IN THE PRIVATE HABITAT OF
A CASE OF MINIMALIST OPULENCE
Shimon Ovadia sees the world through a design lens. He was born in Jerusalem and moved to Brooklyn, NYC, with his family at the age of four. Growing up, Shimon often helped his father who owned a children’s apparel company, and his childhood, no doubt, shaped his outlook and choice of career. Today Shimon runs Ovadia Bros., an interior and fashion design studio in SoHo, with his twin brother Ariel.
As a fashion and interior designer Shimon gravitates towards an aesthetic of understated luxury. He describes the style of his home — a sophisticated, self-renovated 1930s townhouse — as minimalist opulence.
WHEN YOU HAVE A CLEAR SPACE, YOU HAVE A CLEAR MIND
“I’m always changing and evolving my space. But I consistently lean towards a sense of calm. In a busy life with a crazy schedule, it’s important for me to feel I’m in a relaxed element at home.“
HOME SHOULD BE A SAFE HAVEN
“Great design transcends time. The Pacha Chair is as relevant now as it ever was. It adds a whimsical sense of coziness to my home. It’s like a cocoon in the room.”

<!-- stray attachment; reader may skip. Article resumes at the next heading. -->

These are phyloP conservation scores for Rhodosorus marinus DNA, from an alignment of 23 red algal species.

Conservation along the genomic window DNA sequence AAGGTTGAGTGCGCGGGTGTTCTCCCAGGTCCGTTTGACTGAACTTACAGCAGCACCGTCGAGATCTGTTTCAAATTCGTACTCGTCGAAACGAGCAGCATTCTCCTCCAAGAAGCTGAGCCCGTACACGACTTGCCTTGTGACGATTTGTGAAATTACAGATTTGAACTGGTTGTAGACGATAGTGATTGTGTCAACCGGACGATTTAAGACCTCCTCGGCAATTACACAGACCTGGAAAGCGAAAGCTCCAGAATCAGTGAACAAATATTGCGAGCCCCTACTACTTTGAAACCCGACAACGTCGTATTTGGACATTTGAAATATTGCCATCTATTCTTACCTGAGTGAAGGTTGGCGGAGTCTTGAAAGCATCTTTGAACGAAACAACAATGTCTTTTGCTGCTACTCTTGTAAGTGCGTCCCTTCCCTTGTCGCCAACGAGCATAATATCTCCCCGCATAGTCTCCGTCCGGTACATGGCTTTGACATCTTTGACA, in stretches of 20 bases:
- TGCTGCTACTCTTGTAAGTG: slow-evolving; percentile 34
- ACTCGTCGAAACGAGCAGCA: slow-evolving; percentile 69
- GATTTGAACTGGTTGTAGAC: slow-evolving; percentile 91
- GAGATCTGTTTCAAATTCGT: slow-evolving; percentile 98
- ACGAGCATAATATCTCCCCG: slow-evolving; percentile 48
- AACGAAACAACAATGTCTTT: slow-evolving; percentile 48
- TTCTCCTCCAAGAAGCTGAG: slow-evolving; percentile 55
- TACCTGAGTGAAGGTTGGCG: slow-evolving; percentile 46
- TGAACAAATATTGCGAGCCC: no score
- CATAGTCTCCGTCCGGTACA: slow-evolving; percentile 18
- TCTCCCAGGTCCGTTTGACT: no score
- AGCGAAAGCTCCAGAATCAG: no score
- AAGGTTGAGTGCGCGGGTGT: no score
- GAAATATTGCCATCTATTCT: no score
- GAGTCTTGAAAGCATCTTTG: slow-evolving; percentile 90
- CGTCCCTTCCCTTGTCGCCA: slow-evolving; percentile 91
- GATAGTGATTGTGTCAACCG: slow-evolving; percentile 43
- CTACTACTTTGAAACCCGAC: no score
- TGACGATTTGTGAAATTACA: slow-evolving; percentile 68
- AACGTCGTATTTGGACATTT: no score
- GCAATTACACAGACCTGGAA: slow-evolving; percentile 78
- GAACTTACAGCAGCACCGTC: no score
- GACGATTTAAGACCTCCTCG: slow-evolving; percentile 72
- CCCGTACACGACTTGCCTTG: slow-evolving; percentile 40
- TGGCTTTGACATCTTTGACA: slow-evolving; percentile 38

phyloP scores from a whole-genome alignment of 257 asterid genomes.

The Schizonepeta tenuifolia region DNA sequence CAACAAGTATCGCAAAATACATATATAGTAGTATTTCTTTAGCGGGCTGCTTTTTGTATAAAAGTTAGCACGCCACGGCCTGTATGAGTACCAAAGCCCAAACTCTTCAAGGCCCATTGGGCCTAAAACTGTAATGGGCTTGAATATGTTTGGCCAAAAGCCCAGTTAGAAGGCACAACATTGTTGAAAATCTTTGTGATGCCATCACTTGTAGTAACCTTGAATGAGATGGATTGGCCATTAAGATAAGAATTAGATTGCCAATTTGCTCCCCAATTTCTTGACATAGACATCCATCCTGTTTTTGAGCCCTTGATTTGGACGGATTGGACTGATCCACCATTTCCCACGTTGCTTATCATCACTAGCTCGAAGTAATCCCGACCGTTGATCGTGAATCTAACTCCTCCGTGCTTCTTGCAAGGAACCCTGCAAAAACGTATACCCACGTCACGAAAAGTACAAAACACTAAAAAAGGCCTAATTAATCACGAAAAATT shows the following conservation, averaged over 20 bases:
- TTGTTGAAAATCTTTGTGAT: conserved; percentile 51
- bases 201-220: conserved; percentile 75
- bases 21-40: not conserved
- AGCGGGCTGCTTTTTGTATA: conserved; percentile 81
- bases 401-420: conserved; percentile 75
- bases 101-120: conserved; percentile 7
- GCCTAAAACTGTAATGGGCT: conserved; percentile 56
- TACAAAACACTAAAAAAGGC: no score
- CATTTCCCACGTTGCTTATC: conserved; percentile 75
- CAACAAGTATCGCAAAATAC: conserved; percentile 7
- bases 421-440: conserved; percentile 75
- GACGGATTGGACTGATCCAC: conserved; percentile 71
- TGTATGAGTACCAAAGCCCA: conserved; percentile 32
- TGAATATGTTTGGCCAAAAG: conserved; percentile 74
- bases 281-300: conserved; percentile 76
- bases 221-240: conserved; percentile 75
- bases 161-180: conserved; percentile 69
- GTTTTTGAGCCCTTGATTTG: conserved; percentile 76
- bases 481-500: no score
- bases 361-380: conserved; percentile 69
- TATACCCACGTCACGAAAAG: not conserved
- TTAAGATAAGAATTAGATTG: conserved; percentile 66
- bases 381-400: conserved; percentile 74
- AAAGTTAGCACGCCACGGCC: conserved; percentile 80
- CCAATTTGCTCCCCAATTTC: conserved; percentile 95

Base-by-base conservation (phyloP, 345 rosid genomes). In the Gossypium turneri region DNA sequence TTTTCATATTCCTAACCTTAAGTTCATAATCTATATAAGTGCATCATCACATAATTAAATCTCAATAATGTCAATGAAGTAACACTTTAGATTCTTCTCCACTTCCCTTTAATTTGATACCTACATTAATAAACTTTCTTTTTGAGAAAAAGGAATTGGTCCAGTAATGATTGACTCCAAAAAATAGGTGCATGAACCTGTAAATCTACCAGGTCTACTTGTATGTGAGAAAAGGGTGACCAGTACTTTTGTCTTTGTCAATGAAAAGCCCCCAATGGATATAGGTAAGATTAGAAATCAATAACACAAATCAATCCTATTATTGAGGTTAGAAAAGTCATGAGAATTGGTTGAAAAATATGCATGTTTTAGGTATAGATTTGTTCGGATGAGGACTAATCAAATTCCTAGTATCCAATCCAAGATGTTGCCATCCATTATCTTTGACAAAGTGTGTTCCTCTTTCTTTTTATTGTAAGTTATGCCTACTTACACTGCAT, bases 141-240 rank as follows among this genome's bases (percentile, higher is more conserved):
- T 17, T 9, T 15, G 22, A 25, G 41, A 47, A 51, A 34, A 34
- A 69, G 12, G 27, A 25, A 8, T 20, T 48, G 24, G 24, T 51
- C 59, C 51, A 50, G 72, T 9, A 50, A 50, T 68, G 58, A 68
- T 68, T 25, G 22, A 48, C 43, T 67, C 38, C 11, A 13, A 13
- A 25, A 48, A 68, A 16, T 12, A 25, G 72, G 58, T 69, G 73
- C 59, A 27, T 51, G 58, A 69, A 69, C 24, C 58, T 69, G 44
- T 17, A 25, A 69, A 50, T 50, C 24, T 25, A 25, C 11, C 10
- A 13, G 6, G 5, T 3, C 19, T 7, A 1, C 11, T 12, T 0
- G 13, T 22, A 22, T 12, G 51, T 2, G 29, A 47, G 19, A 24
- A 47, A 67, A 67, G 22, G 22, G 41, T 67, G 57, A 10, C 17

“I try to keep things uncluttered. But I also like trinkets and little things. So there’s a sort of balance I try to meet.”
A REBALANCING RITUAL
“Almost every day at home in the evening or in the office when I come in, I burn a Japanese incense. There’s a company called Elemense. They have very high quality, beautiful incense.
Then I brew up a pot of tea. I lean towards an old French brand called Mariage Frères. They make some of the best teas in the world. In the wintertime, there’s a bourbon tea that I really enjoy. And there’s a bergamot and mint tea that I love. But really, all of their teas are incredible. And the packaging is beautiful, too.
Perhaps I light a fire and listen to one of my Spotify playlists. I really savor these quiet moments.”
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